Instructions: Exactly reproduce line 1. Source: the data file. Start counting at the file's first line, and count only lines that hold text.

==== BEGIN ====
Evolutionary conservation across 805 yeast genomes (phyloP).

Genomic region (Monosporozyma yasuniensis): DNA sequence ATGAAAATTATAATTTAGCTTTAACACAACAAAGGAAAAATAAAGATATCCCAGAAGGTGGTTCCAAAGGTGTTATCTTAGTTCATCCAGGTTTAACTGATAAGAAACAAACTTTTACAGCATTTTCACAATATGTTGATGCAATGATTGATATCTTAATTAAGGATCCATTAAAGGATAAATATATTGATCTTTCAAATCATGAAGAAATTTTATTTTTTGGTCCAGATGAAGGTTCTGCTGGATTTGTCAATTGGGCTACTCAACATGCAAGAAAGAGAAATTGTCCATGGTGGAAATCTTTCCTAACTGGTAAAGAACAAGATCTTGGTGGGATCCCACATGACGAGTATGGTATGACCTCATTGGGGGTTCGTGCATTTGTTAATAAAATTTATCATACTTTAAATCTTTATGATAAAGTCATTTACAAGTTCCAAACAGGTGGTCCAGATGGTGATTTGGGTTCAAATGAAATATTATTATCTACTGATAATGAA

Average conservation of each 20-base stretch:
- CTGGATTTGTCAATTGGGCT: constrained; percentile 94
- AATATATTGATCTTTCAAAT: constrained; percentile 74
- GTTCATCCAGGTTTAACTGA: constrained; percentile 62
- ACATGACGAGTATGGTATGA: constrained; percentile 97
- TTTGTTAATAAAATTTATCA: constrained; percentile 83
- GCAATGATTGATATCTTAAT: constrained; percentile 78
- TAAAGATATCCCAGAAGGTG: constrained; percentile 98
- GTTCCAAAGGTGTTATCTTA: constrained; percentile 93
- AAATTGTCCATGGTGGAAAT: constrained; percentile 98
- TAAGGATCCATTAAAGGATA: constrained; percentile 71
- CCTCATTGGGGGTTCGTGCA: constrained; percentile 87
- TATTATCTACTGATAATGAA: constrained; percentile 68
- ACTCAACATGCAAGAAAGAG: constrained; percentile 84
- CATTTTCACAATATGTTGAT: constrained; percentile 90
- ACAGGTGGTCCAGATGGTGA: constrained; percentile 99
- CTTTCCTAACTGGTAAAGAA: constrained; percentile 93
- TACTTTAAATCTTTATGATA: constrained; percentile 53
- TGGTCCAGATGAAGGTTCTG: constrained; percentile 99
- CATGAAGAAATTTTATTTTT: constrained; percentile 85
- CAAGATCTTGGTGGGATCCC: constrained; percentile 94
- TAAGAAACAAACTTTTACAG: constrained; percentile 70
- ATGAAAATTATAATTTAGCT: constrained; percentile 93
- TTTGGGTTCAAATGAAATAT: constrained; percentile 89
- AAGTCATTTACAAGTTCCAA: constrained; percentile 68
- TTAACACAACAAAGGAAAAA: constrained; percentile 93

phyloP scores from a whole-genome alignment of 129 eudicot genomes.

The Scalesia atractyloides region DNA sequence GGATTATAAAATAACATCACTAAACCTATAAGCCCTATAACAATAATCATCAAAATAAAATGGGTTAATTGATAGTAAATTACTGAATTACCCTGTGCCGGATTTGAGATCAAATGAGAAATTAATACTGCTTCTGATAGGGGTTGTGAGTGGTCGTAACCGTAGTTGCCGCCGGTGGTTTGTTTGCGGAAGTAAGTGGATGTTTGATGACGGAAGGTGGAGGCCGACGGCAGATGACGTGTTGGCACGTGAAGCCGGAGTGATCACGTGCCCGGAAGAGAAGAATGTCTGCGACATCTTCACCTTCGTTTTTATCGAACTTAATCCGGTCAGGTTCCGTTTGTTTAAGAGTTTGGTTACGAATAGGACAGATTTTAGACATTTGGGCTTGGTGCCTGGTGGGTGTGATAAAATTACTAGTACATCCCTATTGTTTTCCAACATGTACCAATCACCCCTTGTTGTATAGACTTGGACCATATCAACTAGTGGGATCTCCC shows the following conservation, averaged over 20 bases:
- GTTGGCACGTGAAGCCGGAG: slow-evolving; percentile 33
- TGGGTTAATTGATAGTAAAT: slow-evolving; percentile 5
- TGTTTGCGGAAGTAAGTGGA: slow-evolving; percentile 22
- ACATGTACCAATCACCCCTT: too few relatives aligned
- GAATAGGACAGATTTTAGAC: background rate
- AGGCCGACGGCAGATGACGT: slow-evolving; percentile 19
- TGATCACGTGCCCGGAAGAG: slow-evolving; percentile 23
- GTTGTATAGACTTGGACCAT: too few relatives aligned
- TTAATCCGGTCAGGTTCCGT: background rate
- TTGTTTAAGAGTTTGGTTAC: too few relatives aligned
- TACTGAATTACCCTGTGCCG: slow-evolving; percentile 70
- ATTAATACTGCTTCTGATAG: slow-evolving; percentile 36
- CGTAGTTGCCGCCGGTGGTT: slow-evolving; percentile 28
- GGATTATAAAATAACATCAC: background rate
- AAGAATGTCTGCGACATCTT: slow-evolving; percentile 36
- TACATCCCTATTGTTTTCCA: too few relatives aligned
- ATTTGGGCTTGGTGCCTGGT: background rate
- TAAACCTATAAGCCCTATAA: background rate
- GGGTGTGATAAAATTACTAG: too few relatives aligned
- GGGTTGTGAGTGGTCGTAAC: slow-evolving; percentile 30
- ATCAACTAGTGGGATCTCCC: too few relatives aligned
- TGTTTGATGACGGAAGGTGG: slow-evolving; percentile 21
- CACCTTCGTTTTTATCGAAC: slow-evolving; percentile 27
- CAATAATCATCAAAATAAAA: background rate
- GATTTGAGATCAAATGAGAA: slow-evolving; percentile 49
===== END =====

Evolutionary conservation across 805 yeast genomes (phyloP).